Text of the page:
RA remission criteria expanded

3 minute read

The recently approved 2022 ACR/EULAR RA remission criteria have a higher patient global assessment threshold, meaning more patients achieve remission.

The 2011 provisional ACR/EULAR RA remission criteria have been revised.

The latest criteria, approved by the ACR board of directors and EULAR executive committee, mean more patients could be classified as achieving remission.

The key change was to the patient global assessment component of the criteria, scored on a 0-10cm scale. It was argued that the required score of ≤1cm was difficult to achieve, even in the absence of swollen and tender joints and with favourable CRP levels.

By way of background, RA disease activity was defined in the 1990s by several core set variables: tender joint count and swollen joint count; patient assessment of global disease activity and pain; physician global assessment; a measure of function such as the health assessment questionnaire; and acute-phase reactant such as C-reactive protein.

Based on these variables, there were two types of remission definitions agreed on by ACR and EULAR for the 2011 provisional remission criteria. The Boolean definition required swollen and tender joint counts, patient global assessment and CRP (in mg/dL) to have a value of ≤1. The index-based definition of remission was based on the simplified disease activity index.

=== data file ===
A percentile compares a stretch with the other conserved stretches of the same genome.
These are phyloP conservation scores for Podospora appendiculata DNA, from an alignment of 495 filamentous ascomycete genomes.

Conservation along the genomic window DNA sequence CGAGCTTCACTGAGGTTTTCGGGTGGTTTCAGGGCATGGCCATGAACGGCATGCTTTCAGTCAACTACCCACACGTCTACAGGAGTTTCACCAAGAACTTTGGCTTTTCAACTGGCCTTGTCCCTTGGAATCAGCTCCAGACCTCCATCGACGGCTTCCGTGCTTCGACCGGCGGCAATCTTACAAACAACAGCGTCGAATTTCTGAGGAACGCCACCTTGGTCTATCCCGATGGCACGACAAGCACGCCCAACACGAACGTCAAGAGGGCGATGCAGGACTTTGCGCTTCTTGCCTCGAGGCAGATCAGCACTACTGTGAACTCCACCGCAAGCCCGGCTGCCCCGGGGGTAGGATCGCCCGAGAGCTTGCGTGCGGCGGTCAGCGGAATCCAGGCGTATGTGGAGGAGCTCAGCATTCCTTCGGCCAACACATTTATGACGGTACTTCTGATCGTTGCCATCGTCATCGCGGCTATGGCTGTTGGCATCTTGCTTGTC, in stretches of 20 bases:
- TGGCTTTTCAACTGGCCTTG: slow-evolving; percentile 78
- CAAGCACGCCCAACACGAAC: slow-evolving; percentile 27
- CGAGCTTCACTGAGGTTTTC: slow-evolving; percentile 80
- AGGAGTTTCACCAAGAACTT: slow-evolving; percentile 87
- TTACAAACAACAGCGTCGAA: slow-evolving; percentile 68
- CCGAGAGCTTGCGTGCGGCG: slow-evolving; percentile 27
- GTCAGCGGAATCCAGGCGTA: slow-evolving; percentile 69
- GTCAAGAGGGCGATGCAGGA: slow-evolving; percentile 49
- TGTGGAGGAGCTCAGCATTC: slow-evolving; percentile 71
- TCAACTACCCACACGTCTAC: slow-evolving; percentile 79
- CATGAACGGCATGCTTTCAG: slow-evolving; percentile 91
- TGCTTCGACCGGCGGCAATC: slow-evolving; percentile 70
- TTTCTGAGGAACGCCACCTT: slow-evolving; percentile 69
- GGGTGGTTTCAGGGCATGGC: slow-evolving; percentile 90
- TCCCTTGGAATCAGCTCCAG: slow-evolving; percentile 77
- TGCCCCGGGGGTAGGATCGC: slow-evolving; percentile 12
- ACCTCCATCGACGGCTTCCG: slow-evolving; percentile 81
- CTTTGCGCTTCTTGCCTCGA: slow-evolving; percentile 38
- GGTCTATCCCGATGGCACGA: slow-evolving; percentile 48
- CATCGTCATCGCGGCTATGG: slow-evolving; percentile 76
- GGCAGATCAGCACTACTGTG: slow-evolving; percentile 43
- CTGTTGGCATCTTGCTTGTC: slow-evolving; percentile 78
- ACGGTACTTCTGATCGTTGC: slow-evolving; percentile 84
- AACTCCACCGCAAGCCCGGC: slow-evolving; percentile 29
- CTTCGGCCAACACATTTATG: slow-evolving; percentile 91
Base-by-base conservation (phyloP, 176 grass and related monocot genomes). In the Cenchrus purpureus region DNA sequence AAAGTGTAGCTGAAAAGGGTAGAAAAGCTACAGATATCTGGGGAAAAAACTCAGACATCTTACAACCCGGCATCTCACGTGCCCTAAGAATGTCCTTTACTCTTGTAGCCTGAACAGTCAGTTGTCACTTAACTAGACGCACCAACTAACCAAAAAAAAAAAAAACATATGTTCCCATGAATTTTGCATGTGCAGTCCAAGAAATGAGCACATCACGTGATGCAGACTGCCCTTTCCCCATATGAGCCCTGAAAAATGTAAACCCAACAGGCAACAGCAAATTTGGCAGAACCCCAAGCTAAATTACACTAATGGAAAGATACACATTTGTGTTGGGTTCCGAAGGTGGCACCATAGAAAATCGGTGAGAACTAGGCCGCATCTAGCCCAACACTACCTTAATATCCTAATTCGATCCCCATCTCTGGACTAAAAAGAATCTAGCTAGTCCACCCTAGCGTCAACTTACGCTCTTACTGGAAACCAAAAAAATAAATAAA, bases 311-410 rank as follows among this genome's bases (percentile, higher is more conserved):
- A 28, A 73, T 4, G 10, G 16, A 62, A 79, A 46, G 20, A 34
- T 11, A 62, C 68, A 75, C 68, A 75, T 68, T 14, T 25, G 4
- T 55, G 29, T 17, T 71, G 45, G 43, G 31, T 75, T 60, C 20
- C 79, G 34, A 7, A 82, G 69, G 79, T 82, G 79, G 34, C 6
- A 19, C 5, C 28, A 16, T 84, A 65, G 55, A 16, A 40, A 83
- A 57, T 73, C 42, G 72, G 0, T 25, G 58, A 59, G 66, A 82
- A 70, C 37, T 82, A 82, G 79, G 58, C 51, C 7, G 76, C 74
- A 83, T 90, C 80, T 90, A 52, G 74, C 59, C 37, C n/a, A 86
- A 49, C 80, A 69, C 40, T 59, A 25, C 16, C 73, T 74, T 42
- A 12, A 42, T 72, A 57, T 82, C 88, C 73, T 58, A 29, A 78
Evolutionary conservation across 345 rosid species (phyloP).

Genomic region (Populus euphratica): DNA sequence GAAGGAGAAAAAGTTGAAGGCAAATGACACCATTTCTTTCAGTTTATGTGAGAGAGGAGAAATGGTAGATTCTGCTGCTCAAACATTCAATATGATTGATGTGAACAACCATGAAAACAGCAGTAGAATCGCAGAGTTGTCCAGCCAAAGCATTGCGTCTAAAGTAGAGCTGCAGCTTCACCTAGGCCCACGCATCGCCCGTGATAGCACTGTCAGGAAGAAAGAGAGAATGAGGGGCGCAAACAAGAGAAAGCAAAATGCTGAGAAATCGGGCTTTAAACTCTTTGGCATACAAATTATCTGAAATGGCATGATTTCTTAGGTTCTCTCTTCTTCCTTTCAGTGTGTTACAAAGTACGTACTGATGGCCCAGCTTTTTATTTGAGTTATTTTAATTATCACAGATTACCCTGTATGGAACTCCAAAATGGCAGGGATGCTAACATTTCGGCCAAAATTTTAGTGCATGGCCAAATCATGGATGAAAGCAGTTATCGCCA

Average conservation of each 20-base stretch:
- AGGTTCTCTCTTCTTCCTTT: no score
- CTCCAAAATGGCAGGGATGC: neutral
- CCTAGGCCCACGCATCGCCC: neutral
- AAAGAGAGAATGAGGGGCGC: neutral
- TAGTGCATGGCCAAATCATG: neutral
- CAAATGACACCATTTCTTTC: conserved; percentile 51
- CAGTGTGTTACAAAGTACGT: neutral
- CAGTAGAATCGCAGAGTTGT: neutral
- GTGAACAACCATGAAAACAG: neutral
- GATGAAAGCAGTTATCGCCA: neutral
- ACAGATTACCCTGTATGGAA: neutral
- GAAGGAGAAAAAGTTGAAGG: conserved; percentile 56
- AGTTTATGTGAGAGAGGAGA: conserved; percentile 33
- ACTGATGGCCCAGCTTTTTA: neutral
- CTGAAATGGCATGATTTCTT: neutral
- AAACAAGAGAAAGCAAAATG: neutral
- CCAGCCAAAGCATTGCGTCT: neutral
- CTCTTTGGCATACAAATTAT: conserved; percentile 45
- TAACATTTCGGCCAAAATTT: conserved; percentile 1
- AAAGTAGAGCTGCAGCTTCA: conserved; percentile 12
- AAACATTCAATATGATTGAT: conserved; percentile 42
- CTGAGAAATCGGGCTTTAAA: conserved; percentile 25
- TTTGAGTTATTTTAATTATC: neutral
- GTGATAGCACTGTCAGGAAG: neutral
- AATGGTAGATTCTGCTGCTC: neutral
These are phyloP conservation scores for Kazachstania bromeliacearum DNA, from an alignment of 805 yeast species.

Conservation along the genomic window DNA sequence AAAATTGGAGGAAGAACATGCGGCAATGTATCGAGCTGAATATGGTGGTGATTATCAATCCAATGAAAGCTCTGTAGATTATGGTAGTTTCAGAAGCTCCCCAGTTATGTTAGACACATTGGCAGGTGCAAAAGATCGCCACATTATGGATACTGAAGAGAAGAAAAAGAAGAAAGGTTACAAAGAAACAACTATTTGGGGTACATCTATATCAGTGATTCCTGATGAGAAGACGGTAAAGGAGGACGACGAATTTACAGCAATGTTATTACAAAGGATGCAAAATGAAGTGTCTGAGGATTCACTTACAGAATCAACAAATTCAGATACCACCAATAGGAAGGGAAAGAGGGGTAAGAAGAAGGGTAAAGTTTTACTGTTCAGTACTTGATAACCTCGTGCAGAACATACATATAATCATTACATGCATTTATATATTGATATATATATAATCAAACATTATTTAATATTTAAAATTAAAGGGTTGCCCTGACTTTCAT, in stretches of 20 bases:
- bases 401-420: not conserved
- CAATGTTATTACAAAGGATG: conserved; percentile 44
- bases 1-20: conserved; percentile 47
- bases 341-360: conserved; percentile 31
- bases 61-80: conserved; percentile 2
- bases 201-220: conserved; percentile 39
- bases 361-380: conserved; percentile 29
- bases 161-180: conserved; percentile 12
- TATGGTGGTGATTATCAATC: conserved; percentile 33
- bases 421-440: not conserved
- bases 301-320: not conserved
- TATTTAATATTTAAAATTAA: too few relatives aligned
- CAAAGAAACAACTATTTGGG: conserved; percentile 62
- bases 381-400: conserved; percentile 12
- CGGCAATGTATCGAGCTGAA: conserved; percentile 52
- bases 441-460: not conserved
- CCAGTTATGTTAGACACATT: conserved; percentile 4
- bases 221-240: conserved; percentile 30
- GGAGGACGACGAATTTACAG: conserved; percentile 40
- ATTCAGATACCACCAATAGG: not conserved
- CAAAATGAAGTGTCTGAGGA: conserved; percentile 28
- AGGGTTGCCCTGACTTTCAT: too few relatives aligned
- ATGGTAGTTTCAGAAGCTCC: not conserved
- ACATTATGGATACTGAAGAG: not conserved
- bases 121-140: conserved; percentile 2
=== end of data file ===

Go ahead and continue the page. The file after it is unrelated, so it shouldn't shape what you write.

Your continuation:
With remission now a realistic therapeutic target, the 2022 revision came about amid concerns that the 2011 RA remission criteria was too stringent, allowing few patients to achieve remission and potentially resulting in overtreatment. Also, there was also only moderate agreement between the Boolean and index definitions, largely due to the patient global assessment.

The authors noted that “the definition of remission should remain strict and ensure beneficial long-term outcomes for patients with RA and prevent unnecessary treatment escalation at the same time.”

Thus, a higher threshold of ≤2cm was proposed and tested, which the authors reported “increases the agreement with index-based remission criteria without jeopardizing predictive value for radiographic or functional outcomes”.

The next step, outlined in papers simultaneously published in Arthritis & Rheumatology and the Annals of the Rheumatic Diseases, was to externally validate the revised criteria. Datasets from four clinical trials of biologics were used and included over 2000 participants with early or established RA.

Using the 2cm threshold for patient global assessment meant 14% achieved remission, compared with 10% of patients using the 1cm threshold.

“We validated the results of the performance of the Boolean2.0 and the provisionally endorsed index-based remission definitions [and] propose that these revised ACR/EULAR remission criteria be adopted both for future clinical trials and as a target in clinical practice,” wrote the authors.

The authors suggested extending the study of the revised criteria to include other DMARDs, such as JAK inhibitors, and to include patients from other countries and ethnic groups.

Arthritis rheumatol 2022, online 23 October

Ann Rheum Dis 2022, online 24 October

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